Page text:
Conclusions and Next Steps

The aim of this project was to test the hypothesis that accelerating material through a fixed plasma field might be a valid simulation of a supersonic shock wave traveling through a cloud of gas and dust. We were able to produce spherical objects with generic similarity to natural chondrules—crystalline silicates embedded in a feldspar-rich “mesostasis,” in the size range of up to 100 μm. Further features observed in the experimental run products (zoning, rounded outlines, feldspar phenocrysts) are not directly analogous to those found in natural chondrules. The chemical composition (especially Fe content) of feldspars, as well as voids from gases, indicates that melting of starting feldspar was common. All observed olivines are regarded as relict grains, with only their rims showing signs of melting/mixing with the surrounding mesostasis, as indicated by changes in Al, Ca, and Na contents.

Some differences in reaction products from natural chondrules were to be expected, as the experimental conditions did not directly replicate those under which chondrules were produced. It should be kept in mind that the study was designed as a “proof-of-principle,” so although the selected starting materials (feldspar, olivine, metal, and sulfides), and their grain size (<100 μm) were reasonably close to natural chondrules, several experimental parameters were orders of magnitude away from the presumed environment of the early solar system. This is especially true regarding gas composition and pressure—the extremely oxidizing atmosphere of the experiment chamber (oxygen-rich atmosphere at ambient pressure) is very different from the reducing hydrogen-rich solar nebula with a pressure of approximately 10−4 to 10−6 bar. The heating time of the material (approximately 0.02 s) is very short compared with the >>10 s observed for natural chondrules (Connolly et al. 2006), even though mixing between heated and melted starting materials indicates convection within the plasma arc, which in turn would have extended the residence time of material in the heated region. The cooling rate in the experiments (approximately 107 °C hr−1) proved to be much higher than the values calculated in models for peak cooling rates in shock heating (approximately 104 °C hr−1; Morris and Desch 2010) or based on chondrules (approximately 103 °C hr−1; Desch and Connolly 2002). We infer, from the textures of the run products, that the peak temperature (approximately 2700 °C) was clearly above that required for complete melting to occur, and it was this factor that had the greatest influence over the final run products.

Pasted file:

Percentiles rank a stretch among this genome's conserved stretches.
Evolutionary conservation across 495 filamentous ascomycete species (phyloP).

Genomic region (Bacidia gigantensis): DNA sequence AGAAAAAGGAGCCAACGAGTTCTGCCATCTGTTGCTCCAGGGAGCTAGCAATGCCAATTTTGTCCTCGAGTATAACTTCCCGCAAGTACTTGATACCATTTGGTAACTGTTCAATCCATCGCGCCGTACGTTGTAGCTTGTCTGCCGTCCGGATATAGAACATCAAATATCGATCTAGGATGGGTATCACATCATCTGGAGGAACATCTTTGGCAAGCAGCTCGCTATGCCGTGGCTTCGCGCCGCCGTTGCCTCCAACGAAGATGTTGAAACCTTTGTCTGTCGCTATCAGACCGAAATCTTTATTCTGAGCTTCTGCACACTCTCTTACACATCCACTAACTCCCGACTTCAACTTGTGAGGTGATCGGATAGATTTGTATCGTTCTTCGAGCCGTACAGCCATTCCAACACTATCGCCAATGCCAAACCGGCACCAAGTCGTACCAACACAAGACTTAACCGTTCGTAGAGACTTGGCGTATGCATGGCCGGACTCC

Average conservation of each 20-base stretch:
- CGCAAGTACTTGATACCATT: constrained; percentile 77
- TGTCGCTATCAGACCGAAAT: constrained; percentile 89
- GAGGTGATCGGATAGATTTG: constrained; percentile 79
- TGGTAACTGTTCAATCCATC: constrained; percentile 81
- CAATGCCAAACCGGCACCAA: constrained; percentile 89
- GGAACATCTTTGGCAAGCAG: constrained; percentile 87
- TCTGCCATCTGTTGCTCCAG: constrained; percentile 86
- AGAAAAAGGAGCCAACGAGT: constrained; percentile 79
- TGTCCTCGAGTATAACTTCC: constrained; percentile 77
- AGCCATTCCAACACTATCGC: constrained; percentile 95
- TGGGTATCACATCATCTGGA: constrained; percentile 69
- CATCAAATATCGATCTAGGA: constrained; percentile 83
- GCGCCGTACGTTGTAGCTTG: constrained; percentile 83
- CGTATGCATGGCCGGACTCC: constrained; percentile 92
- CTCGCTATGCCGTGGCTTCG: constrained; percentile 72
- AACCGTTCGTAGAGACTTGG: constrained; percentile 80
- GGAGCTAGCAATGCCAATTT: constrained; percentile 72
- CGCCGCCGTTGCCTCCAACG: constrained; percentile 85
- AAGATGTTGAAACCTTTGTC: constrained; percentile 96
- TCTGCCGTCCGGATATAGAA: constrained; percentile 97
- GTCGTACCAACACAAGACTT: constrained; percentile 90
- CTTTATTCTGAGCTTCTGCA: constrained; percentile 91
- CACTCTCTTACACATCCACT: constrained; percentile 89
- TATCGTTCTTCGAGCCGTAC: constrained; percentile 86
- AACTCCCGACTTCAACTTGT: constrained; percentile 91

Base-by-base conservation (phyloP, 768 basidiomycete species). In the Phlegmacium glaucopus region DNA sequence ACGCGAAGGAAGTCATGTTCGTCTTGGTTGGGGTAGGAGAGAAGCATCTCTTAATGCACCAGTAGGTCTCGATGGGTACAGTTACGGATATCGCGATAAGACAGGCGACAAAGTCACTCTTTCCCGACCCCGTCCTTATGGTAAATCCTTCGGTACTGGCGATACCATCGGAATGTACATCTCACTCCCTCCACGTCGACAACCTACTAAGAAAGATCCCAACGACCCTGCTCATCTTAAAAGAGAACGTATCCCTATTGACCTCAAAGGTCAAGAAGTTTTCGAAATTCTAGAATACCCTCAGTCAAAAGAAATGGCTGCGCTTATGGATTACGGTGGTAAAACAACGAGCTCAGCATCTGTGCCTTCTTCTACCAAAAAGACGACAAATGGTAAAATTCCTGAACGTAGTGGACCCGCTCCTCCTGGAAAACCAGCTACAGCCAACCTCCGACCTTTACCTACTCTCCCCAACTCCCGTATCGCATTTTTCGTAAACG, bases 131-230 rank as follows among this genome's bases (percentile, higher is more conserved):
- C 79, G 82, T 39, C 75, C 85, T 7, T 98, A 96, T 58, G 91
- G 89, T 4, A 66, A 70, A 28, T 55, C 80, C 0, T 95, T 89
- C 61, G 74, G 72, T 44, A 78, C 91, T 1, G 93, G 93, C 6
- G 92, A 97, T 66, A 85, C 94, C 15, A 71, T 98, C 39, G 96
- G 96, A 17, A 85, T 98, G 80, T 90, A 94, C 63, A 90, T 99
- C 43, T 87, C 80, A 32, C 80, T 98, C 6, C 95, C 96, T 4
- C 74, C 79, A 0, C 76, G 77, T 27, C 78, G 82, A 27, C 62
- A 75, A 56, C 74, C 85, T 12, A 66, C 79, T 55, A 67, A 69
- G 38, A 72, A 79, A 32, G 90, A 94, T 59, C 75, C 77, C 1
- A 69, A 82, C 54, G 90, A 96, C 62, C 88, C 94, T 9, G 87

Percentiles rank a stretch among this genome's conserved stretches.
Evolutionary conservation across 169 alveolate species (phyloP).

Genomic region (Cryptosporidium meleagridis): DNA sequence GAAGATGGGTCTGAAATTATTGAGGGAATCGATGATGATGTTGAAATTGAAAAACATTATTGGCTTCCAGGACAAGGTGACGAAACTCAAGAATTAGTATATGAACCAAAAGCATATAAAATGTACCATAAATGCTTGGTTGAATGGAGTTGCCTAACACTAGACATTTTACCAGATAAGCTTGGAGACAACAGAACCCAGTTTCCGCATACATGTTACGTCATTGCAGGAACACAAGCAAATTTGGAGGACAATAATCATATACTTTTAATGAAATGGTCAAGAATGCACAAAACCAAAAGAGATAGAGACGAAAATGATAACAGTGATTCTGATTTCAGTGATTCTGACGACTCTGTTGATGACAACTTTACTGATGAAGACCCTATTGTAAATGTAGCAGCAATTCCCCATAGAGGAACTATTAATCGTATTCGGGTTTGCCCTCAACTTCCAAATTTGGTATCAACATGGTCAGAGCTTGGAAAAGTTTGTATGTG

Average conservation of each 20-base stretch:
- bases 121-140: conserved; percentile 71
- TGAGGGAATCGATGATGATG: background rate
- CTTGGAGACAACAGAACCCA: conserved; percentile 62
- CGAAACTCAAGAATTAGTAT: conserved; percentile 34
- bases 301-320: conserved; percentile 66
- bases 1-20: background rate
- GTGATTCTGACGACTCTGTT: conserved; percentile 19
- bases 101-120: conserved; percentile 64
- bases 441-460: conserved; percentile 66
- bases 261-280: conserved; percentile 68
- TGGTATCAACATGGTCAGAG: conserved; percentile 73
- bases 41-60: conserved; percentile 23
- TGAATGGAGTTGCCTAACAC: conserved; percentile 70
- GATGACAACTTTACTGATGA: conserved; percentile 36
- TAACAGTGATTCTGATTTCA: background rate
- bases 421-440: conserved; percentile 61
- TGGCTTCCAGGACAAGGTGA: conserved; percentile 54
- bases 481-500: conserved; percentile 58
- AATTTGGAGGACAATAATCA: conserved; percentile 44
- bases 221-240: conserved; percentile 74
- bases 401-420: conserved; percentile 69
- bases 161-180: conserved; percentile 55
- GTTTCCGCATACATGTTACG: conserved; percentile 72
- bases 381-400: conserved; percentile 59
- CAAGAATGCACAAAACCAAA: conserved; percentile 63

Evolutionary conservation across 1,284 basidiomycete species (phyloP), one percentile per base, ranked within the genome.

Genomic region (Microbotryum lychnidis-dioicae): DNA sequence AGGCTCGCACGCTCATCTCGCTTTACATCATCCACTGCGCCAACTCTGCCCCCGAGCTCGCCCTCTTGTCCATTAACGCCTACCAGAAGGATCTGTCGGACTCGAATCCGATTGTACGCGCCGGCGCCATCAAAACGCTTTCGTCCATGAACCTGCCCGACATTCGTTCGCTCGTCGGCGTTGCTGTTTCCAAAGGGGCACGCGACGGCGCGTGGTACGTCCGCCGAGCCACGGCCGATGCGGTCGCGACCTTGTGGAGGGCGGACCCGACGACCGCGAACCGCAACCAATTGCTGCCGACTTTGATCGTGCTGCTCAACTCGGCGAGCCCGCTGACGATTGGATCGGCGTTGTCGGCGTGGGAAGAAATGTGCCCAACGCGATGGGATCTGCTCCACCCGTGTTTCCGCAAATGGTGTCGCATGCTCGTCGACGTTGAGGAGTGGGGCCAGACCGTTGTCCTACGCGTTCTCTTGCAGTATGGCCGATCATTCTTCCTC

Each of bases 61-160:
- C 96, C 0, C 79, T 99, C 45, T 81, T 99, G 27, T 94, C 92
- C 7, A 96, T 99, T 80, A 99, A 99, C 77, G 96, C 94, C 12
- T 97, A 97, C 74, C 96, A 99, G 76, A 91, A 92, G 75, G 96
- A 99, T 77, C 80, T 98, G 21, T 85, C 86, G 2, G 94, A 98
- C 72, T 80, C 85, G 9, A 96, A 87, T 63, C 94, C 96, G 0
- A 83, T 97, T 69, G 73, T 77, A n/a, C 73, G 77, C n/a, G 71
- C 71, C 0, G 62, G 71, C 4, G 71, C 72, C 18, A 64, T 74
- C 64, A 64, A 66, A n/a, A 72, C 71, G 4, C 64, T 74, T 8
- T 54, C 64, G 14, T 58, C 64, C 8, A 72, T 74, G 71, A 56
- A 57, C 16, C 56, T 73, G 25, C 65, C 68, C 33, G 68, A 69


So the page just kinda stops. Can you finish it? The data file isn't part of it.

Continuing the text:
Our results essentially produced chondrule-like objects through the bombardment of dust grains by ionized gas molecules and plasma, a scenario that we have likened to the passage of a shock wave through nebula gas. However, the process is also akin to that which would occur during lightning strikes, and so our results do not rule out chondrule formation by nebular lightning (Horányi et al. 1995; Desch and Cuzzi 2000; Güttler et al. 2008). The production of CAO with mixed mineralogy from monomineralic starting materials also shows that collisions between particles are an important mechanism within the chondrule formation process, such that dust aggregates are not necessarily required as chondrule precursors.

The experiments are suitable as analog process for the atmospheric entry of micrometeorites. Here, features like vesicles or iron-rich dendrites similar to partially or completely melted micrometeorites were reproduced. This confirms earlier models (Toppani et al. 2001) and helps to define the formation condition at high temperatures and very short heating.

Despite the limitations of the experiment, there are now clear directions for us to pursue the work. The first parameters to change in future syntheses are the environmental conditions (pressure, gas composition, etc.), which will be adjusted to more realistic values appropriate for the solar nebula. Thus, the next round of experiments will be conducted in an environment chamber at low pressure, such that the environment is reducing and not oxidizing. We also intend to vary our starting material to be more realistic, using ground natural chondrules. We plan to develop confined plasma, so that material has a larger path-length through the plasma, allowing an extended time for reaction. In the experiments described here, we assumed that plasma was a valid analog for the nebula gas. However, we recognize that there are sufficient differences between plasma and a gas that the analogy might not hold, thus one of our future experiments will replace the plasma with heated gas. We also plan to gain a more exact control of the heating time of the material by using acoustic waves to levitate dust grains within the gas.

Acknowledgments— Thanks to Diane Johnson for assistance with the SEM. Many thanks also to Roger Hewins (Paris) for helping improve the original manuscript substantially, and to Rhian Jones (University of New Mexico), Masayuki Uesugi (Osaka), and Guy Libourel (Nancy) for their reviewers’ comments. Financial support from the STFC is gratefully acknowledged (Grant No. ST/F003102/1). This is a publication from CEPSAR, the Centre for Earth, Planetary, Space, and Astronomy Research at the Open University.

Editorial Handling— Dr. Edward Scott